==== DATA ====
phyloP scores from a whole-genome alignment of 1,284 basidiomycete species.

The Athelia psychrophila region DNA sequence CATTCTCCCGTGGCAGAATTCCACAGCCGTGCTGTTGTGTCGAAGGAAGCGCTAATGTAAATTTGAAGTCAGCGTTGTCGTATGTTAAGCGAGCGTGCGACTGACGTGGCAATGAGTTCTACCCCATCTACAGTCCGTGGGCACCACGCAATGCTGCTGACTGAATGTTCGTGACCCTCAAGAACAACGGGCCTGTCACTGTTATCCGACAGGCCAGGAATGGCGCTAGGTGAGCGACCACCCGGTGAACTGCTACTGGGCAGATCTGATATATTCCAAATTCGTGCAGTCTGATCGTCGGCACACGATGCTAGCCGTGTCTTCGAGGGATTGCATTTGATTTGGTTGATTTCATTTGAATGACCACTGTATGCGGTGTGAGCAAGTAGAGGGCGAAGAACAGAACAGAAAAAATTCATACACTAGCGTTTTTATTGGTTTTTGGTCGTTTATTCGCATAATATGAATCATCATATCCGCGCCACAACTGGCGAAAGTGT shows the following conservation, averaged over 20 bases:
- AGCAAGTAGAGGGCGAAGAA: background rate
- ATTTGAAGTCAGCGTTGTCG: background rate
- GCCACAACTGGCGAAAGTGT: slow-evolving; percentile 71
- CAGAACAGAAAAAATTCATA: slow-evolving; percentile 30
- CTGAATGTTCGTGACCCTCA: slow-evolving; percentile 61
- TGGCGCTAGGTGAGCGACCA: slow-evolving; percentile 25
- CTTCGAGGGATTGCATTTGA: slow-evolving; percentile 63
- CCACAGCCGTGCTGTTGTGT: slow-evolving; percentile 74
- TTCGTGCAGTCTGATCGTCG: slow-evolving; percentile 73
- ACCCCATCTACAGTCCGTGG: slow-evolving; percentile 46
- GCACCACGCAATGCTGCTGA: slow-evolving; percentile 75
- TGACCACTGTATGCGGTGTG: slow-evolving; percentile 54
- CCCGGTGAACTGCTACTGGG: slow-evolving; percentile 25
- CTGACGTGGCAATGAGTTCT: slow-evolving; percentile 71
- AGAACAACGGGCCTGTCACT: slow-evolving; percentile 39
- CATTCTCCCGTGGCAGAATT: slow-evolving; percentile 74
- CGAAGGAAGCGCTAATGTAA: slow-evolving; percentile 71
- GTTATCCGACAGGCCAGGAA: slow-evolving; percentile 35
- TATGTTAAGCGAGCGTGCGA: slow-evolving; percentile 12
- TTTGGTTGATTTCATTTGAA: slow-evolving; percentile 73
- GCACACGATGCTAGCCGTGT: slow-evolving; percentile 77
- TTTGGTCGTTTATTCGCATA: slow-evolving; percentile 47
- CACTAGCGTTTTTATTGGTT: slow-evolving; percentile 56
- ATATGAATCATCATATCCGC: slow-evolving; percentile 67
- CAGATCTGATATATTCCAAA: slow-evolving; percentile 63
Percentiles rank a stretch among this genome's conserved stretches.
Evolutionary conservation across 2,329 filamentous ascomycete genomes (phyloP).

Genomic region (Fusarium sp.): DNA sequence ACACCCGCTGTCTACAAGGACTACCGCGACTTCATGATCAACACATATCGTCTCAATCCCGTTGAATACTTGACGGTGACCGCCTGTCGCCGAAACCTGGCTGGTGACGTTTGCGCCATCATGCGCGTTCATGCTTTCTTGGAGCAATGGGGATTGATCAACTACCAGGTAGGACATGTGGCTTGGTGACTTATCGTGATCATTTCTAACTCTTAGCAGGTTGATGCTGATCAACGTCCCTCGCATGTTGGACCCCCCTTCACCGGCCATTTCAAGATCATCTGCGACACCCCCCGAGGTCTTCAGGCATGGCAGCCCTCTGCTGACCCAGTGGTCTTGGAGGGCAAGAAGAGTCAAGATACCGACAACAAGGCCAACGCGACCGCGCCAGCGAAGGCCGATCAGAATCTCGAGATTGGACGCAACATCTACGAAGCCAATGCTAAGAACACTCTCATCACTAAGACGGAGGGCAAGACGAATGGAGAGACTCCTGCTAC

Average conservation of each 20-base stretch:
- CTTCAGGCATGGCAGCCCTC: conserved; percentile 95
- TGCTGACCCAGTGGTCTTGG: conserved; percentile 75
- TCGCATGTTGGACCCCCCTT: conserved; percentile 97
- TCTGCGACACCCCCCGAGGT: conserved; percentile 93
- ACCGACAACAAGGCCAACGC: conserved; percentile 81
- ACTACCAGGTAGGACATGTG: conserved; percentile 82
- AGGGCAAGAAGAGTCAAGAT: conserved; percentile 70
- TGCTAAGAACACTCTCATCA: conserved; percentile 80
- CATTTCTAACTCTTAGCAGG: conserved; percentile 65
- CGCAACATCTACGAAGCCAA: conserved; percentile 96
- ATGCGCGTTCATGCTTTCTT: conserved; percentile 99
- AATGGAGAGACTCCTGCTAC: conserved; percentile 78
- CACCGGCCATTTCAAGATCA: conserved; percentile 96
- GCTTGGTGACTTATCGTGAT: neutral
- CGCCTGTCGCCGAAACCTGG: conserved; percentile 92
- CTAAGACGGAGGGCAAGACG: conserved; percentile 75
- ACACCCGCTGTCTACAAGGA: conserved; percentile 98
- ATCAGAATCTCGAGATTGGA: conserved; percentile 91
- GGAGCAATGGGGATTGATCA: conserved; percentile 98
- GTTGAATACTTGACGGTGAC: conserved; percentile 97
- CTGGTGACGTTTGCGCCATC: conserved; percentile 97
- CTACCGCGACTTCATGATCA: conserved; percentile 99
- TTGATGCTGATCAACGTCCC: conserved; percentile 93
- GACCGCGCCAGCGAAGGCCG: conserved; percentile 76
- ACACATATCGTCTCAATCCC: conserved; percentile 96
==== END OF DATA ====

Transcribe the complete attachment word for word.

phyloP scores from a whole-genome alignment of 1,284 basidiomycete species.

The Athelia psychrophila region DNA sequence CATTCTCCCGTGGCAGAATTCCACAGCCGTGCTGTTGTGTCGAAGGAAGCGCTAATGTAAATTTGAAGTCAGCGTTGTCGTATGTTAAGCGAGCGTGCGACTGACGTGGCAATGAGTTCTACCCCATCTACAGTCCGTGGGCACCACGCAATGCTGCTGACTGAATGTTCGTGACCCTCAAGAACAACGGGCCTGTCACTGTTATCCGACAGGCCAGGAATGGCGCTAGGTGAGCGACCACCCGGTGAACTGCTACTGGGCAGATCTGATATATTCCAAATTCGTGCAGTCTGATCGTCGGCACACGATGCTAGCCGTGTCTTCGAGGGATTGCATTTGATTTGGTTGATTTCATTTGAATGACCACTGTATGCGGTGTGAGCAAGTAGAGGGCGAAGAACAGAACAGAAAAAATTCATACACTAGCGTTTTTATTGGTTTTTGGTCGTTTATTCGCATAATATGAATCATCATATCCGCGCCACAACTGGCGAAAGTGT shows the following conservation, averaged over 20 bases:
- AGCAAGTAGAGGGCGAAGAA: background rate
- ATTTGAAGTCAGCGTTGTCG: background rate
- GCCACAACTGGCGAAAGTGT: slow-evolving; percentile 71
- CAGAACAGAAAAAATTCATA: slow-evolving; percentile 30
- CTGAATGTTCGTGACCCTCA: slow-evolving; percentile 61
- TGGCGCTAGGTGAGCGACCA: slow-evolving; percentile 25
- CTTCGAGGGATTGCATTTGA: slow-evolving; percentile 63
- CCACAGCCGTGCTGTTGTGT: slow-evolving; percentile 74
- TTCGTGCAGTCTGATCGTCG: slow-evolving; percentile 73
- ACCCCATCTACAGTCCGTGG: slow-evolving; percentile 46
- GCACCACGCAATGCTGCTGA: slow-evolving; percentile 75
- TGACCACTGTATGCGGTGTG: slow-evolving; percentile 54
- CCCGGTGAACTGCTACTGGG: slow-evolving; percentile 25
- CTGACGTGGCAATGAGTTCT: slow-evolving; percentile 71
- AGAACAACGGGCCTGTCACT: slow-evolving; percentile 39
- CATTCTCCCGTGGCAGAATT: slow-evolving; percentile 74
- CGAAGGAAGCGCTAATGTAA: slow-evolving; percentile 71
- GTTATCCGACAGGCCAGGAA: slow-evolving; percentile 35
- TATGTTAAGCGAGCGTGCGA: slow-evolving; percentile 12
- TTTGGTTGATTTCATTTGAA: slow-evolving; percentile 73
- GCACACGATGCTAGCCGTGT: slow-evolving; percentile 77
- TTTGGTCGTTTATTCGCATA: slow-evolving; percentile 47
- CACTAGCGTTTTTATTGGTT: slow-evolving; percentile 56
- ATATGAATCATCATATCCGC: slow-evolving; percentile 67
- CAGATCTGATATATTCCAAA: slow-evolving; percentile 63
Percentiles rank a stretch among this genome's conserved stretches.
Evolutionary conservation across 2,329 filamentous ascomycete genomes (phyloP).

Genomic region (Fusarium sp.): DNA sequence ACACCCGCTGTCTACAAGGACTACCGCGACTTCATGATCAACACATATCGTCTCAATCCCGTTGAATACTTGACGGTGACCGCCTGTCGCCGAAACCTGGCTGGTGACGTTTGCGCCATCATGCGCGTTCATGCTTTCTTGGAGCAATGGGGATTGATCAACTACCAGGTAGGACATGTGGCTTGGTGACTTATCGTGATCATTTCTAACTCTTAGCAGGTTGATGCTGATCAACGTCCCTCGCATGTTGGACCCCCCTTCACCGGCCATTTCAAGATCATCTGCGACACCCCCCGAGGTCTTCAGGCATGGCAGCCCTCTGCTGACCCAGTGGTCTTGGAGGGCAAGAAGAGTCAAGATACCGACAACAAGGCCAACGCGACCGCGCCAGCGAAGGCCGATCAGAATCTCGAGATTGGACGCAACATCTACGAAGCCAATGCTAAGAACACTCTCATCACTAAGACGGAGGGCAAGACGAATGGAGAGACTCCTGCTAC

Average conservation of each 20-base stretch:
- CTTCAGGCATGGCAGCCCTC: conserved; percentile 95
- TGCTGACCCAGTGGTCTTGG: conserved; percentile 75
- TCGCATGTTGGACCCCCCTT: conserved; percentile 97
- TCTGCGACACCCCCCGAGGT: conserved; percentile 93
- ACCGACAACAAGGCCAACGC: conserved; percentile 81
- ACTACCAGGTAGGACATGTG: conserved; percentile 82
- AGGGCAAGAAGAGTCAAGAT: conserved; percentile 70
- TGCTAAGAACACTCTCATCA: conserved; percentile 80
- CATTTCTAACTCTTAGCAGG: conserved; percentile 65
- CGCAACATCTACGAAGCCAA: conserved; percentile 96
- ATGCGCGTTCATGCTTTCTT: conserved; percentile 99
- AATGGAGAGACTCCTGCTAC: conserved; percentile 78
- CACCGGCCATTTCAAGATCA: conserved; percentile 96
- GCTTGGTGACTTATCGTGAT: neutral
- CGCCTGTCGCCGAAACCTGG: conserved; percentile 92
- CTAAGACGGAGGGCAAGACG: conserved; percentile 75
- ACACCCGCTGTCTACAAGGA: conserved; percentile 98
- ATCAGAATCTCGAGATTGGA: conserved; percentile 91
- GGAGCAATGGGGATTGATCA: conserved; percentile 98
- GTTGAATACTTGACGGTGAC: conserved; percentile 97
- CTGGTGACGTTTGCGCCATC: conserved; percentile 97
- CTACCGCGACTTCATGATCA: conserved; percentile 99
- TTGATGCTGATCAACGTCCC: conserved; percentile 93
- GACCGCGCCAGCGAAGGCCG: conserved; percentile 76
- ACACATATCGTCTCAATCCC: conserved; percentile 96